The Sacrament Reviews
Is that something I should let negatively influence my opinion on the movie? I don't know, it seems pretty classless, but I don't think I should. Thankfully, the point's moot because I really didn't care for The Sacrament at all.
My distain for modern situation with Found Footage Horror is (no pun intended) well documented. I'm just generally turned off by the whole thing. Here, Ti West manages to take that distain up to another level. Constantly throughout the course of The Sacrament, there are scenarios which make absolutely zero sense from a found-footage standpoint. Decisions are made to have a score in the more intense scenes, as well as shooting from more angles than they have cameras, or to keep the audio running at pace, while the cameras jump from place to place. The end result of this means that we don't have a Found Footage Horror (which typically would be bad enough) but instead we are treated to a regularly-filmed movie, except that the camera is poor quality, constantly shakes, and actors constantly look straight into the lens, removing any suspension of disbelief you could possibly hope to garner from The Sacrament.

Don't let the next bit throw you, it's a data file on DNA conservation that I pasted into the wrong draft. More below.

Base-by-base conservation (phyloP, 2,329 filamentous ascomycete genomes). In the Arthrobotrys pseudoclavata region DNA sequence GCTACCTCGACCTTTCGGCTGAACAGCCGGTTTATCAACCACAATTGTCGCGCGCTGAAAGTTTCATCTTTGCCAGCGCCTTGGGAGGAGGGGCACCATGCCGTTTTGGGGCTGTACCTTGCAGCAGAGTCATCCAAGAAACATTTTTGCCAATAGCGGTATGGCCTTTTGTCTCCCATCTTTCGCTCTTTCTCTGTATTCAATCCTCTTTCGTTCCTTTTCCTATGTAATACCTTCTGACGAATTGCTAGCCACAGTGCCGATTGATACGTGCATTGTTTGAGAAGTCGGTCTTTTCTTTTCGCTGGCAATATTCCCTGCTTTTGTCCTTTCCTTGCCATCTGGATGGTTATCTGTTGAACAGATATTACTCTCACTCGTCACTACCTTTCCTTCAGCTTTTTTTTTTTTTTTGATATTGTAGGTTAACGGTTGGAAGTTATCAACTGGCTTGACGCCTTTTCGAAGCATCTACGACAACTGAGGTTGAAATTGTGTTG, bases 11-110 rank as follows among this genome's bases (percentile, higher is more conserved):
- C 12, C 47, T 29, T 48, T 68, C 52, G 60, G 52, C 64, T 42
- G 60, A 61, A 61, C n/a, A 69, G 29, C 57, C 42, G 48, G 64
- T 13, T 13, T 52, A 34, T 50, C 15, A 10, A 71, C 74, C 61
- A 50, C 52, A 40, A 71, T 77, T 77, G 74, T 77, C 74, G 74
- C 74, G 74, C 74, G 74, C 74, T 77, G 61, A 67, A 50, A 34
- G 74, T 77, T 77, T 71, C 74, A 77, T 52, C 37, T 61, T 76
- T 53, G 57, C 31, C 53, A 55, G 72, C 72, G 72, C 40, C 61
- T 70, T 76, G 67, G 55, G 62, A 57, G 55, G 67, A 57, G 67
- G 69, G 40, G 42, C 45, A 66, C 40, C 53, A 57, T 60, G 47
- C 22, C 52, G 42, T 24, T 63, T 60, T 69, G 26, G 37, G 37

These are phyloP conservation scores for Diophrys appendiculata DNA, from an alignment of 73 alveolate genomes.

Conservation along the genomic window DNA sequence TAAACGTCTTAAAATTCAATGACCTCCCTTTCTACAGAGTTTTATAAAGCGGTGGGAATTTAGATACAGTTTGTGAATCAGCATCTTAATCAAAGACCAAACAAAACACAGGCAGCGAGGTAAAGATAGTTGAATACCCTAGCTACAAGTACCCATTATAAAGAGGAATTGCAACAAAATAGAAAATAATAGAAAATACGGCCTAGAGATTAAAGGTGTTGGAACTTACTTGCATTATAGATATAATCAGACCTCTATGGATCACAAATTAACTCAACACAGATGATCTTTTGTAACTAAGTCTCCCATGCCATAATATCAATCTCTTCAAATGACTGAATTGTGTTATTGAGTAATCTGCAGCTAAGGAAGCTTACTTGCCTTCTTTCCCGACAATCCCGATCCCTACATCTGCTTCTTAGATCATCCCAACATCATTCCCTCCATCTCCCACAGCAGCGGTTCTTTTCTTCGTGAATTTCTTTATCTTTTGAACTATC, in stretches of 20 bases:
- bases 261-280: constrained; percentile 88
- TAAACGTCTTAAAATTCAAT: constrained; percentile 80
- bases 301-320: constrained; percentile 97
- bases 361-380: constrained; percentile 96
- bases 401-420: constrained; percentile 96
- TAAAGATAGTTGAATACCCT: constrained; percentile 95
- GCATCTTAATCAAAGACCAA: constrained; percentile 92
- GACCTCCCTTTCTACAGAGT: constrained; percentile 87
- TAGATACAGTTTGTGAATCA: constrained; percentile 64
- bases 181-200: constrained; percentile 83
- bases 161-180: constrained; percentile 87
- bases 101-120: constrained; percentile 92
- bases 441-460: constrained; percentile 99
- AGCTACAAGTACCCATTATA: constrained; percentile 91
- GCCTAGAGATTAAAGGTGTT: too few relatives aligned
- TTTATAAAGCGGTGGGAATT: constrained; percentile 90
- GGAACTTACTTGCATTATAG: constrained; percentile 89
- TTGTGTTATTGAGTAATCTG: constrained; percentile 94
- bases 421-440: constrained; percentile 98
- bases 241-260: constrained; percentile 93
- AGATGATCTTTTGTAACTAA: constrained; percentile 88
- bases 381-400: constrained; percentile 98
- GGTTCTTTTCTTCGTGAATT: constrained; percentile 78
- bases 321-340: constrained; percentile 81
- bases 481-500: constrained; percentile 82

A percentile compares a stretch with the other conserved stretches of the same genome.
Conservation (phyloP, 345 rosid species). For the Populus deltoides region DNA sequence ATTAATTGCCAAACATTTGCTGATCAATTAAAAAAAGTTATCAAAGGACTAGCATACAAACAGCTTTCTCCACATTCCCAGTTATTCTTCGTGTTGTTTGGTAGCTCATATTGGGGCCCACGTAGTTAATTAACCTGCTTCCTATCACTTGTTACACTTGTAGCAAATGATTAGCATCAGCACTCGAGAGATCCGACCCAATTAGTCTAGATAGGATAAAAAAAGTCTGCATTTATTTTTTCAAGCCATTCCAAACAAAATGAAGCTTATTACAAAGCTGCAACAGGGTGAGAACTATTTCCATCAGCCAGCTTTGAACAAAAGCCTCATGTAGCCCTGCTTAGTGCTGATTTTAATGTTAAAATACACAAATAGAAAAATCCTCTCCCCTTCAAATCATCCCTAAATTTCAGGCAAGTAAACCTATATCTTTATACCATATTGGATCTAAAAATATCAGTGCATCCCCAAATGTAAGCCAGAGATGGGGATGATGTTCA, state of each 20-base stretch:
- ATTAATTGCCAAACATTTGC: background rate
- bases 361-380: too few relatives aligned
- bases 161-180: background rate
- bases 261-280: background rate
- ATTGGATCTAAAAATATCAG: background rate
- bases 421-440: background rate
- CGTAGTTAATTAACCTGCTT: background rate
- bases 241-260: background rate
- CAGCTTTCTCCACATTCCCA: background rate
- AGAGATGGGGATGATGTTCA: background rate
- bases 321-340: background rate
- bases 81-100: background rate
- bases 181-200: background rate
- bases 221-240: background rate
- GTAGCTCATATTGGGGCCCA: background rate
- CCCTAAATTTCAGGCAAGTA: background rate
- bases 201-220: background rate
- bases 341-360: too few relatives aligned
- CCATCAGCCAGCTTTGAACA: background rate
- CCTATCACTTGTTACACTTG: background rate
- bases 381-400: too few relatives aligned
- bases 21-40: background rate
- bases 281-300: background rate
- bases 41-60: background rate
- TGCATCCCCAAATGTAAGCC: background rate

The people involved with the film have all been pretty hit and miss in the past. And even contained within The Sacrament, the actors themselves are hit and miss. Arguably more hit, but unfortunately the misses are at the times when it matters most. There's some cringe-worthy bad reactions in the climax of the movie, especially from the leads.
The Sacrament is not enthralling, and I personally, was very disappointed, even separating myself completely from the Jonestown Issue.
I'm not a huge fan of Ti West's previous work and I was not interested at all in this film, also because the poster is kinda boring; but I like the cast so I decided to see it. It boasts a very talented cast that was also involved in the movie You're Next, such as: Joe Swanberg, AJ Bowen and Amy Seimetz. The Sacrament left me very surprised and satisfied. In my opinion this is the first film directed by Ti West that is not boring. I enjoyed it so much, it is found-footage done well. In my opinion, The House of the Devil and The Innkeepers were two of the most boring horror films I've seen, of course they are good movies, but both of them have too many suspense and nothing interesting happens in 80% of their running time.